The great danger of Israel is that it pretends to belong to this group of nations and that some nations, foremost the US, Canada and Australia, reinforce this pretence by the hypocritical cant about “shared values” etc (read, for instance, the nauseating platitudes by the Canadian FM during his present visit to Israel). In this way this turbulent little country is allowed to function as the proverbial bad apple. Things like police brutality, racist discrimination, arbitrary administrative detention and illegal executions are passed off as normal practices that one can expect in an “advanced democracy”. On this score the US and Israel are partners in crime.

    The great sociologist Max Weber warned many years ago that democracy was a fragile plant only occurring in small parts of the world and the flourishing of which could not be taken for granted (events in his own country, not long after his death, confirmed this warning). I think that the greatest risk it is presently exposed to is the pretence that current US and Israeli practices are, in democracies, par for the course.

    1. @Arie

      What, if anything, have you done to make things better in the Third World country in which you now reside?

        1. If Arie is going online to castigate Israel’s security forces, than I’d hope he would be castigating his host country’s security forces with equal vigour. To do less suggests hypocrisy. It’s not as if his third world host country doesn’t have a problem with it’s security forces. It does.

          What have I done to make my country a better place? Honestly, nothing. But than again, I haven’t inserted myself into an entirely different nation’s domestic problems.

          1. @ Figg: This is utter nonsense. If you try this sort of crap again I will refuse to publish the comment. No one owes you anything in the way of explanations about anything. Nor do I have any interest in your allegations of hypocrisy.

            You admit you’ve done nothing to make your country (presumably Israel) a better place but insist on lecturing us on the subject. Talk about HYPOCRISY!!

            Again, the subject of this blog is Israel. So that’s what we talk about here. If this “insertion into an entirely different nation’s domestic problems” disturbs you I invite you to migrate elsewhere on the web. If you decide to continue commenting here, drop the objection or I’ll get even more tough on you than I have been.

  5. Pres. Rivlin impressed me after I read an article about him in The New Yorker of Nov 17, 2014 (“One State Reality”). Now, if the rest of Israelis also start to accept such a reality with equality of all faiths, then I believe Israel can be a most admired nation instead of being one of the most reviled one.

  6. [comment deleted: read the comment rules. There are strict limitations here about use of the term “Nazi.”]

  7. Figg you just didn’t get my point. The country I am staying in doesn’t pretend to be an example of advanced democracy neither is it assured by any other country that it is, Israel, by contrast, does and is flattered by some other countries into believing that it is (the “shared values” and “only democracy in the middle east” mantras). It is thus lowering the benchmark for that type of democracy. That is what I was on about. Why do these things have to be spelled out for you?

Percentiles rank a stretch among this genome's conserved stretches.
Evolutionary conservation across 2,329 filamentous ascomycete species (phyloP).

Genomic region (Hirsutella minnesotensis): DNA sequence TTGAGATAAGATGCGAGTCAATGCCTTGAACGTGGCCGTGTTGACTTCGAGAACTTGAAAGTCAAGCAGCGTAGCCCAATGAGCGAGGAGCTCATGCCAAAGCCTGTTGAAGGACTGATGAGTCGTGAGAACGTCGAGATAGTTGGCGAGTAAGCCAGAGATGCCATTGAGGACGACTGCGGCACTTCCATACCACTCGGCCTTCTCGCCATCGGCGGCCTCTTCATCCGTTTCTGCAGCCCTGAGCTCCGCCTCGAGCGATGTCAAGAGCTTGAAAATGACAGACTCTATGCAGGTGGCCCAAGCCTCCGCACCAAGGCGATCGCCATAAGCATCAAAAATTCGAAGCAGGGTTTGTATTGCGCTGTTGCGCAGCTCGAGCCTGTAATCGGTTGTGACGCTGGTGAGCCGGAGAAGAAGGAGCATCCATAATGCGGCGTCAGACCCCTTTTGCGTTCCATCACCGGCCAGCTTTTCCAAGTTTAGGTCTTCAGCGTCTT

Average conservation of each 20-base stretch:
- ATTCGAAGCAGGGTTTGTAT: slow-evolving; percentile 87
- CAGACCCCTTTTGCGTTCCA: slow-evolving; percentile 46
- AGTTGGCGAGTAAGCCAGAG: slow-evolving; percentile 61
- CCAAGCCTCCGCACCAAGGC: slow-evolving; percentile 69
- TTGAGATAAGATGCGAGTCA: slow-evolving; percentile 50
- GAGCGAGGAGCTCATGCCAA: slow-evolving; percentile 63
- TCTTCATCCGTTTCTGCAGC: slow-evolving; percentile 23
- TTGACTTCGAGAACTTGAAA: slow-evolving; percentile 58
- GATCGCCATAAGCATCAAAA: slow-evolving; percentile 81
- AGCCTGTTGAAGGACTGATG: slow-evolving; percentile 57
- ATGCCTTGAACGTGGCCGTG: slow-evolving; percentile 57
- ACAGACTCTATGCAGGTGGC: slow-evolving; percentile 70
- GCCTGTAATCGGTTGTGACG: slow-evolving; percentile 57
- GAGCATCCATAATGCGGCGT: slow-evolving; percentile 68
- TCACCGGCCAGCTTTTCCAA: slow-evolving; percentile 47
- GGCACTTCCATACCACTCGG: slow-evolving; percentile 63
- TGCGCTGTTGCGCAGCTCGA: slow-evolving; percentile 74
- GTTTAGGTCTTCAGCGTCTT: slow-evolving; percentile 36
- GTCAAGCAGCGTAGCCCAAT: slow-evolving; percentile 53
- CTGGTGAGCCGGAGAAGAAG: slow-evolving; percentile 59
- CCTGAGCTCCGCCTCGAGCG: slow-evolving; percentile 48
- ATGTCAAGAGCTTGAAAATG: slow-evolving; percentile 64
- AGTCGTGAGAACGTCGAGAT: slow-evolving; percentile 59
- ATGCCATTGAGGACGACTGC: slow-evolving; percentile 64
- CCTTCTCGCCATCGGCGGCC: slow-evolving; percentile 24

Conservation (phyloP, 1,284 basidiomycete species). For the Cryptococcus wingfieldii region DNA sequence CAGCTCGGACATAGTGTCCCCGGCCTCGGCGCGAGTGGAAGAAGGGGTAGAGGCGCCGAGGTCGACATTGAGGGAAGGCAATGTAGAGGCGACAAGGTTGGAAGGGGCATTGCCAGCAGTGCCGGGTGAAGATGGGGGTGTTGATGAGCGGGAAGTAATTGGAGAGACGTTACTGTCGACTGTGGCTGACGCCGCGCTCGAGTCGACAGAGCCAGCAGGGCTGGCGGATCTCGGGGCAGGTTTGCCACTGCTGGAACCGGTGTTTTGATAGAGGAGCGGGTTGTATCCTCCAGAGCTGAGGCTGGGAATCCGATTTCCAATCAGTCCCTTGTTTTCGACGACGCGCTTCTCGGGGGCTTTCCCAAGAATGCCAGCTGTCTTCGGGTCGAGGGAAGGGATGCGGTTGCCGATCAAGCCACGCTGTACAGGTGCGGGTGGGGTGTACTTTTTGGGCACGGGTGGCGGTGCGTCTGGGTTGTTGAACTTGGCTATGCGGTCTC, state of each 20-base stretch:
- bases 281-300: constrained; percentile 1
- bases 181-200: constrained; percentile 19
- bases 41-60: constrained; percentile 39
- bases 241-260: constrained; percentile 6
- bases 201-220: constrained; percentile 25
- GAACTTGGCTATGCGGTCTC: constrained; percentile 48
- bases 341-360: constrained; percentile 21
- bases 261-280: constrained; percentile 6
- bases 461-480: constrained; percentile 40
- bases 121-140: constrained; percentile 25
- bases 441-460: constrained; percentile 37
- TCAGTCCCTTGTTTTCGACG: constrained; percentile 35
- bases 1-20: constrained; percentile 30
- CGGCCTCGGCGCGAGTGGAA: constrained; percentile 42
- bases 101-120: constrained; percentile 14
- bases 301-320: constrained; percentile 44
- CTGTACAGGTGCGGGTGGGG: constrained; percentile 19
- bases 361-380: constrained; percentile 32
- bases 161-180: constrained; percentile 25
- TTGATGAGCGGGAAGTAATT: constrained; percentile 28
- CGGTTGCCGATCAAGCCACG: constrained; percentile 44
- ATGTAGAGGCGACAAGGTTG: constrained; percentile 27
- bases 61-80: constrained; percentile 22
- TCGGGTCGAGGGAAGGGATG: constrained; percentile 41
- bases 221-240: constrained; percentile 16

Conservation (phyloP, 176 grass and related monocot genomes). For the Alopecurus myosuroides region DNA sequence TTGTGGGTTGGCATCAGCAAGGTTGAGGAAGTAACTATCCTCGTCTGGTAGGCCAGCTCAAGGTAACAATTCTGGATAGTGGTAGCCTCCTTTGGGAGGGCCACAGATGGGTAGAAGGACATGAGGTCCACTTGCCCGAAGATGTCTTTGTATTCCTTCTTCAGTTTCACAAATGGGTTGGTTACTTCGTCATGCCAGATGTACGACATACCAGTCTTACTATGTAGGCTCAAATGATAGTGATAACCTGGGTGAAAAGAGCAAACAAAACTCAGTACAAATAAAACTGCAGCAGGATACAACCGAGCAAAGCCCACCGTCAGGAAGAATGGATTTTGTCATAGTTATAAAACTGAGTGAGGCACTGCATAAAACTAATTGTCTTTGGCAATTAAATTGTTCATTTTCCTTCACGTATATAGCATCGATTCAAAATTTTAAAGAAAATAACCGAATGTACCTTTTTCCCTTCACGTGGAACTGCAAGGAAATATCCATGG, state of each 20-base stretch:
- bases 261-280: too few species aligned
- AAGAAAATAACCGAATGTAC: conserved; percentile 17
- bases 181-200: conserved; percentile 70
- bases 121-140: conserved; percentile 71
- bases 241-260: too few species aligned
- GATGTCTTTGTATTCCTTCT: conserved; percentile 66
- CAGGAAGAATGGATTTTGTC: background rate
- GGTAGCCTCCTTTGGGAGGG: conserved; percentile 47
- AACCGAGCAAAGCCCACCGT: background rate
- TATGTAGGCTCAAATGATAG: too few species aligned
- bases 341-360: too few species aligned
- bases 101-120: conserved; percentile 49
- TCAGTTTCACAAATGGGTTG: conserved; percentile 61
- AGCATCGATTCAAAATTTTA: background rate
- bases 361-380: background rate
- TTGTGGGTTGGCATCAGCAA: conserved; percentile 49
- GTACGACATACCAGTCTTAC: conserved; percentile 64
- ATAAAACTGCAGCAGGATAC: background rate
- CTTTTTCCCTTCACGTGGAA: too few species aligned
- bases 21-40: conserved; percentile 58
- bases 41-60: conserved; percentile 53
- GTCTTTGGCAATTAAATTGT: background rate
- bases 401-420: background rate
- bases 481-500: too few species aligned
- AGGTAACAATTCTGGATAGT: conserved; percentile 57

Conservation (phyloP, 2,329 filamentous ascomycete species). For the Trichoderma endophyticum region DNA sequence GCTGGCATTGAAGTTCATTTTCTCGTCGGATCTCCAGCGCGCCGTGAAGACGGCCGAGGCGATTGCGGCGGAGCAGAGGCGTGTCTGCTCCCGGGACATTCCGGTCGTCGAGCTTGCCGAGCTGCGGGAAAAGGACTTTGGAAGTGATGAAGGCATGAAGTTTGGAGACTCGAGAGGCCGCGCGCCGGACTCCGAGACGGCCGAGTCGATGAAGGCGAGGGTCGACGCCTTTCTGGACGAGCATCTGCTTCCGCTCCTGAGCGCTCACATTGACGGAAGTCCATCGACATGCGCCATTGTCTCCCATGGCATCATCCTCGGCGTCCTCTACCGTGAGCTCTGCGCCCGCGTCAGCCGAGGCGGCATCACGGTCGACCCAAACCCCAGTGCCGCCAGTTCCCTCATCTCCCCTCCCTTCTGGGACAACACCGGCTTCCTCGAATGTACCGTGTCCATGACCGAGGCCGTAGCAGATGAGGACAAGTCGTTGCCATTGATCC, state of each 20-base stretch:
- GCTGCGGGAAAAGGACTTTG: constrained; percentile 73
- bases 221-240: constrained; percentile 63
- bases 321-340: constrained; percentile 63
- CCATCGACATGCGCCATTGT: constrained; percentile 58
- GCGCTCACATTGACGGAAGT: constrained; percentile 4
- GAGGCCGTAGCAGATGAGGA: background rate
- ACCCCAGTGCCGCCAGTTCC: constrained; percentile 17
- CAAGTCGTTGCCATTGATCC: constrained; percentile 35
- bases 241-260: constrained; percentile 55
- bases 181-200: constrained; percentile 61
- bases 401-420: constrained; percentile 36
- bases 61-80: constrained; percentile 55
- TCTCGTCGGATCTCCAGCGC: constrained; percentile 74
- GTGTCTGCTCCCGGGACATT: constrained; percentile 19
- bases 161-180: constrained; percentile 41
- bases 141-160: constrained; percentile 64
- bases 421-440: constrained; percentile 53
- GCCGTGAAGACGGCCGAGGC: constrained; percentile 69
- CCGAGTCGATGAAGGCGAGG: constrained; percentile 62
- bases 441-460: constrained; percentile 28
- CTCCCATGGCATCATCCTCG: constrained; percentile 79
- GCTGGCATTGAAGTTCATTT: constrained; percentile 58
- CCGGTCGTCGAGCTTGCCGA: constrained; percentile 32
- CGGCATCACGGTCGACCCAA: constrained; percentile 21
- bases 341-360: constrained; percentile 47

8. Richard, it’s strange to see you defend Raed Salah, especially considering how often you point out and condemn Israeli racism and anti-Muslims statements. Salah owns some of the most vile antisemitism around.

    1. @: For all you budding hasbarists out there, this comment offers a perfect illustration of how the system works. First, you take a statement by someone you seek to discredit. Then you seize on one small element and magnify or distort it by claiming the opponent said something about this which he never said. Et voila, you’ve made a perfect mess of hasbara porridge.

      Now to clean up his mess: I never praised Sheikh Salah. I never criticized him either. I merely said that a community in mourning for a member the State murdered has a right to hear the speaker of their choice without the State engaging in a 2nd act of murder to prevent it.

      Second, Sheikh Salah has been blown all out of proportion in multiple ways. Whatever unpalatable things he’s said have been outdone in volume & quantity by State-financed rabbis. So when you’re willing to throw these “men of God” in prison where they belong, come to me & we’ll talk about the good Sheikh. Till then, go blow steam elsewhere.

  9. Your consistent need to respond to every post with some commentary about my motive is tiresome. Read what I wrote. I never said you praised Salah, but that you defended him, which you did (“The charges are always trumped up”), As for your comparison to “State-financed rabbis”, why do you assume I support their various offensive statements about Palestinians or Muslims? You assume I’m a “hasbarist”, so I must never condemn Israelis, so if I condemn a Palestinian, it must be because I’m hypocrite. That’s real iron-clad reasoning, there, Richard.

    1. @ djf: Again, I don’t think I defended him. My comments were directed solely at the Israeli campaign against him and not in support of anything he did or said. There’s nuance in that statement that you’re missing. But I’m not terribly surprised.

      Why do I assume you support their statements? I never said you did. But you did conveniently omit them and talk as if Palestinian Muslim leaders were rancid anti-Semites w/o acknowledging that there’s a greater quantity of equally or more rancid Israeli rabbis than there are such imams. A little perspective & context never hurt. But somehow you never manage to provide any.